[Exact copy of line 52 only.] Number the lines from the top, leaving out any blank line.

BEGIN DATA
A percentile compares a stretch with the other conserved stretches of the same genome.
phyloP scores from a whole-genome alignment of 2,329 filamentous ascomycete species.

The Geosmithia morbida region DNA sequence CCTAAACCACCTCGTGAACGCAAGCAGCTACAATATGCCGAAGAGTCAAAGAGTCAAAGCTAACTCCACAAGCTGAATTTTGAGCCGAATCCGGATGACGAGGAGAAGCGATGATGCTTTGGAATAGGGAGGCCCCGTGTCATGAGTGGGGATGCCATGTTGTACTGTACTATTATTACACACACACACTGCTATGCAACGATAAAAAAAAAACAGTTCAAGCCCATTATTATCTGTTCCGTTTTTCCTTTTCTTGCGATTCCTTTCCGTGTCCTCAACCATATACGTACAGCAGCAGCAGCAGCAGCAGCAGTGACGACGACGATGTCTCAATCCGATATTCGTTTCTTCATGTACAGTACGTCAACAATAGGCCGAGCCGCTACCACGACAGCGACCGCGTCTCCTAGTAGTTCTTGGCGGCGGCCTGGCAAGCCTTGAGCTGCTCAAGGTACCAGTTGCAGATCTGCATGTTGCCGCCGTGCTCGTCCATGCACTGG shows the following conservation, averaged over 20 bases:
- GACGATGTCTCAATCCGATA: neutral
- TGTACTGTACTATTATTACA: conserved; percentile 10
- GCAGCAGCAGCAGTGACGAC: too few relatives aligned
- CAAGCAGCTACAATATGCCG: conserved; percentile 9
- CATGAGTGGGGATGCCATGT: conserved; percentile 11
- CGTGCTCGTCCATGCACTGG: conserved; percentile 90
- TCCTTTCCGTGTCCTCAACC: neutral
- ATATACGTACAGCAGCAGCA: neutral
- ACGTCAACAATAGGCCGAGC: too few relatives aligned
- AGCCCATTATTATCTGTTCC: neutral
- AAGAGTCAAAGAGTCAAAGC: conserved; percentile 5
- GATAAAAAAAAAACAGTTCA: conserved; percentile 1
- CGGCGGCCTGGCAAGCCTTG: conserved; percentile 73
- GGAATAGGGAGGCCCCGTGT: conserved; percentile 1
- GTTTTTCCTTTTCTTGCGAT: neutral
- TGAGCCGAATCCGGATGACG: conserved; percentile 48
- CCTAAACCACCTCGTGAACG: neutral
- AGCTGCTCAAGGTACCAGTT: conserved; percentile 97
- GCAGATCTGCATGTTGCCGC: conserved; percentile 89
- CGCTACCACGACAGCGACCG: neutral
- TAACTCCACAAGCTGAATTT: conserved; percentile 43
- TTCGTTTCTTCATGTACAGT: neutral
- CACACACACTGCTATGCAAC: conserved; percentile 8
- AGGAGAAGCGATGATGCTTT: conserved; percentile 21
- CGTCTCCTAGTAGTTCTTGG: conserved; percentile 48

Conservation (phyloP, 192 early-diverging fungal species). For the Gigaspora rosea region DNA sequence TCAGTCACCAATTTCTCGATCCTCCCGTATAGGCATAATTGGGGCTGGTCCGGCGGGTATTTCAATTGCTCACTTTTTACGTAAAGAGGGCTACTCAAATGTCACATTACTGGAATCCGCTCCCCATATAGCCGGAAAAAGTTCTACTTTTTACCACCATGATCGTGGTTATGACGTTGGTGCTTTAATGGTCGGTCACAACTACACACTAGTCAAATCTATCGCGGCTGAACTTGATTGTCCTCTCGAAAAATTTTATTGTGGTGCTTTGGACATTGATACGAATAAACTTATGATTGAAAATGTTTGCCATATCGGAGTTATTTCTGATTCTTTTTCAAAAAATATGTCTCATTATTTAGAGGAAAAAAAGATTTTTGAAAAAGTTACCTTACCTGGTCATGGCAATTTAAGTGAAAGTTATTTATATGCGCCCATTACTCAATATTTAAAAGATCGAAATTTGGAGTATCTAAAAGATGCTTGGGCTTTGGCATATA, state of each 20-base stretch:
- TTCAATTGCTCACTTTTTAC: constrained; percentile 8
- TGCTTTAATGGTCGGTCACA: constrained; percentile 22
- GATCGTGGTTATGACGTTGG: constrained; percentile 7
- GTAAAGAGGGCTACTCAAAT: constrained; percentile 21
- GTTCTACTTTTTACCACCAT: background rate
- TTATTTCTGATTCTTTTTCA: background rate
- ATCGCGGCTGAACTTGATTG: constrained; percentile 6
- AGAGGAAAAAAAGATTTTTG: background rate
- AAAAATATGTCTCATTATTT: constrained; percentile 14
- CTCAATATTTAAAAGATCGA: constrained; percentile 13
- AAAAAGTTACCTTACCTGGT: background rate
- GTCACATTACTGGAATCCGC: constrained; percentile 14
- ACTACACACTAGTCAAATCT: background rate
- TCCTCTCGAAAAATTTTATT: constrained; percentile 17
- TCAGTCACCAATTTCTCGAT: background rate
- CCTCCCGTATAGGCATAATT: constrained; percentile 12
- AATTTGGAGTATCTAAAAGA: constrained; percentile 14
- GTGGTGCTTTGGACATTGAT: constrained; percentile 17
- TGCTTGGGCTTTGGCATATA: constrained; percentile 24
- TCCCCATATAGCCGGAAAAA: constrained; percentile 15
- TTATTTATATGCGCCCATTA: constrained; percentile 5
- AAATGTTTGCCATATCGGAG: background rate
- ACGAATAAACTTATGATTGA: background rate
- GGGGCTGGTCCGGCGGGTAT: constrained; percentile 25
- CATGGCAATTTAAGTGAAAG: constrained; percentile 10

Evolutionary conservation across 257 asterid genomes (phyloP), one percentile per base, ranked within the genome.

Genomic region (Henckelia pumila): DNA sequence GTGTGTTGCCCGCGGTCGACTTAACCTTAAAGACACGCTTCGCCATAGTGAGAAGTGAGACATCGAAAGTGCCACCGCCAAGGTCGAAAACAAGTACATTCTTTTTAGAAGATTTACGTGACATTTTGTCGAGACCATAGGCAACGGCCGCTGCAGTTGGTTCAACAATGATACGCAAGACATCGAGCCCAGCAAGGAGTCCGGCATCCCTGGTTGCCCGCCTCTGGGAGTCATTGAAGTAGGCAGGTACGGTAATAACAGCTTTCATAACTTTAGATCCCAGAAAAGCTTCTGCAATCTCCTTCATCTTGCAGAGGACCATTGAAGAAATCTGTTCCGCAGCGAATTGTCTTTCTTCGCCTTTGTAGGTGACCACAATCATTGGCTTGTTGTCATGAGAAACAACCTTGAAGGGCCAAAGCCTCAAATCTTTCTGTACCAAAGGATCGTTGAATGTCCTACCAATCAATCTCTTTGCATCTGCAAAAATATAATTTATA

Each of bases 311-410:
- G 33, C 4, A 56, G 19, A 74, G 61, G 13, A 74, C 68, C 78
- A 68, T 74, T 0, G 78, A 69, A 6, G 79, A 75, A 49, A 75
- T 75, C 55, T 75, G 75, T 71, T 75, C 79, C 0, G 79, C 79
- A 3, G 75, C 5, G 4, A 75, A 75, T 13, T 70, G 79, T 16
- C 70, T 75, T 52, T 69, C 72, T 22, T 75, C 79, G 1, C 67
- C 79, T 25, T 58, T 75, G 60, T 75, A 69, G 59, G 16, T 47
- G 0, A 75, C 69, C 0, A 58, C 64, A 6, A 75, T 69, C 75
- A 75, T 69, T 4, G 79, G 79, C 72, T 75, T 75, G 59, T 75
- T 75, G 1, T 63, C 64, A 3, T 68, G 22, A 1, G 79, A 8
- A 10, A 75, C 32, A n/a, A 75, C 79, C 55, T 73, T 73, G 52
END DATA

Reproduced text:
- ACGAATAAACTTATGATTGA: background rate